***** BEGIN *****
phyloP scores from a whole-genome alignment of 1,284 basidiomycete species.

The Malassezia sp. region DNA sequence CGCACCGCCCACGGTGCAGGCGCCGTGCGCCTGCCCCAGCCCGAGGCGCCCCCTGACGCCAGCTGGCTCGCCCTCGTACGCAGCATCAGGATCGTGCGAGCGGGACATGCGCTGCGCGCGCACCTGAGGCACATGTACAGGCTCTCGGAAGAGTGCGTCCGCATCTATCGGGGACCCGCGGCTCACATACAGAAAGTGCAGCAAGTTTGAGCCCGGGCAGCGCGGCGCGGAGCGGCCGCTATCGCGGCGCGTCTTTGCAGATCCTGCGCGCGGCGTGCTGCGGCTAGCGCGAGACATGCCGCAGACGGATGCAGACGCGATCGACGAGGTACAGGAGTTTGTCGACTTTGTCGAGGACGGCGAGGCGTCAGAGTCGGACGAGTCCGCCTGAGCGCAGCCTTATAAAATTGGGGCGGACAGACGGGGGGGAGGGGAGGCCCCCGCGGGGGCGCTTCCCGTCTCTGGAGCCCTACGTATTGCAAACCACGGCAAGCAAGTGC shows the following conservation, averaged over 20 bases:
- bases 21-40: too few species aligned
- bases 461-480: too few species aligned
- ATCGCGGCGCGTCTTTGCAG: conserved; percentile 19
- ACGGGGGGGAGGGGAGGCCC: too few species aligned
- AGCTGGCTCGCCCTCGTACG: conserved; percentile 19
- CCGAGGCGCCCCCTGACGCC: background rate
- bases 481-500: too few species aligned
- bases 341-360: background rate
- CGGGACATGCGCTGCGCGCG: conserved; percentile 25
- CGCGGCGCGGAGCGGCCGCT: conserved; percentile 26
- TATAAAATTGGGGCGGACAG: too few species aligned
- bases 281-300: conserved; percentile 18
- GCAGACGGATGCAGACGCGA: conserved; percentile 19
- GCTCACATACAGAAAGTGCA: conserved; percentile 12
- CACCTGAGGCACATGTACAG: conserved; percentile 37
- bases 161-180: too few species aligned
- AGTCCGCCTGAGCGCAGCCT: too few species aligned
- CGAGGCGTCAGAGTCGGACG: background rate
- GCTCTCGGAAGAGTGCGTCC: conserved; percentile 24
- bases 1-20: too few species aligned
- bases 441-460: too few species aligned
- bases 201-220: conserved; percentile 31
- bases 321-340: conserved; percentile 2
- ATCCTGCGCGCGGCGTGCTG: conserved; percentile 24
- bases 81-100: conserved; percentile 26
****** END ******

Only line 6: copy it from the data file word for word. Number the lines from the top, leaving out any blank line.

- ACGGGGGGGAGGGGAGGCCC: too few species aligned